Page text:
History of the Church in East Meon
In October 2007 the vicar of All Saints, the Reverend Terry Louden, gave a talk on the history of All Saints. These pages are largely extracts from his account.
The Christian faith probably reached the Meon Valley in the 7th century. There is something of a debate about which Christian missionary was responsible for the growth of the faith in this area. Some students of history opt for a man called Birinus. Birinus was probably of Germanic descent, but came as part of the Roman mission inaugurated by Augustine of Canterbury in 597. Birinus found the people of Wessex still heathen and decided to work among them. He established a church at Portchester on the Solent, and then gradually worked his way northward, baptising and teaching as he went. He died at Dorchester on Thames in about 650, having founded a see there. The bishopric of Dorchester was then divided into two before the end of the 7th century, and the southern part became the diocese of Winchester.
The other missionary responsible for Christian work in this area was a man called Wilfrid. Wilfrid was born in Northumbria in 634, educated in the monastery of Lindisfarne, and subsequently in Rome. Wilfrid became a strong supporter of the Roman church customs as opposed to the Celtic ways of northern England.
He was a courageous and pugnacious character, firm in his convictions, to the extent that his enthusiasm led him to fall foul of civil and religious authorities. One such disagreement forced him to travel south, where from about 678-686 he was based at Selsey, where he was responsible for the conversion of the south Saxons – Sussex to you and me. But his influence was certainly felt in these parts, and the Meon Valley Pilgrimage Trail, established last year, pays tribute to his mission and ministry among the Meonwara tribe. The trail is a journey along footpaths and bridleways following the 30 mile length of the river Meon from the estuary at Titchfield Haven upstream to the source here at East Meon. After his work here, Wilfrid returned to the Midlands, where he died, in about 710, at Oundle.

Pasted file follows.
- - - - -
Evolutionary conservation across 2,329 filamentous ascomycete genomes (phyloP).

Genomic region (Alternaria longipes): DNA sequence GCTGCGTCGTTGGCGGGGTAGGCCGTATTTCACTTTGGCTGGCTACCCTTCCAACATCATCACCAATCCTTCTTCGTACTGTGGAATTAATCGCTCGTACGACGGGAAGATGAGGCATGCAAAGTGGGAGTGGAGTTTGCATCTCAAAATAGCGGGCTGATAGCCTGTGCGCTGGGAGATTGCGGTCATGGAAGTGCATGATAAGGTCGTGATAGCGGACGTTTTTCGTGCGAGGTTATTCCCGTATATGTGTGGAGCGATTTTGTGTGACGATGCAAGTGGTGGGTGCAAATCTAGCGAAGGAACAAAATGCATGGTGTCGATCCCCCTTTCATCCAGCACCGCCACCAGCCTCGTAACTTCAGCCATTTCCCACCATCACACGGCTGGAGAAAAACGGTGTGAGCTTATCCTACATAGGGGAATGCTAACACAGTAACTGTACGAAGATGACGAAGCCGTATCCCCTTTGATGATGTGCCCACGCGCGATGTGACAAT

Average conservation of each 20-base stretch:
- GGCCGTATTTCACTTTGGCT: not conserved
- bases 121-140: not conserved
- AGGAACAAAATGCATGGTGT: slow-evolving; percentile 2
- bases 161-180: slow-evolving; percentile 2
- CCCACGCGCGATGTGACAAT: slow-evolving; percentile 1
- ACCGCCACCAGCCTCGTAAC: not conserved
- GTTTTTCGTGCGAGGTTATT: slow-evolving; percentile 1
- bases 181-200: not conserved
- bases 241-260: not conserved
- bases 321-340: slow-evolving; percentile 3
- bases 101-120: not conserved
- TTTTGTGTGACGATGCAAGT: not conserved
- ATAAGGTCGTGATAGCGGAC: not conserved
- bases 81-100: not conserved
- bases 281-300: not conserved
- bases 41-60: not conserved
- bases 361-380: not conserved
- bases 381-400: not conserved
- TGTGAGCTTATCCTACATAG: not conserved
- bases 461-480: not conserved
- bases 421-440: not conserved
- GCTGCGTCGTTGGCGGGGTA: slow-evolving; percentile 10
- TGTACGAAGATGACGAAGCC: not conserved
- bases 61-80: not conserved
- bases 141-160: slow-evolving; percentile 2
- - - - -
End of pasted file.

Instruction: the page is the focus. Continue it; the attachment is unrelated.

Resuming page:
As a diocesan and parish structure was established throughout England, mainly during the time when Theodore of Tarsus was Archbishop of Canterbury (he was a contemporary of Wilfrid) parish churches began to be built. We know that there was a church here in Saxon times, because King Edgar granted lands to it in the 10th century, evidence of the importance of East Meon even in the pre-Conquest period. Very likely, the original church stood on this site, because of its prominent position on the side of the hill, overlooking the village. Nothing remains of the Saxon building, or if it does, we have not yet discovered it. There are, of course, churches in the valley where you can still see architectural evidence from the Saxon period, notably at Corhampton and Warnford. So who was responsible for Christianity reaching these parts – Birinus, or Wilfrid forty years later? We don’t know, but we can certainly honour both of them. What we can say is that there have been Christians in this valley for close on 1400 years.
As a diocesan and parish structure was established throughout England, mainly during the time when Theodore of Tarsus was Archbishop of Canterbury (he was a contemporary of Wilfrid) parish churches began to be built.
Next in the history of All Saints, Norman period.
For pictures and other papers by Reverend Terry Louden in the online archive click here.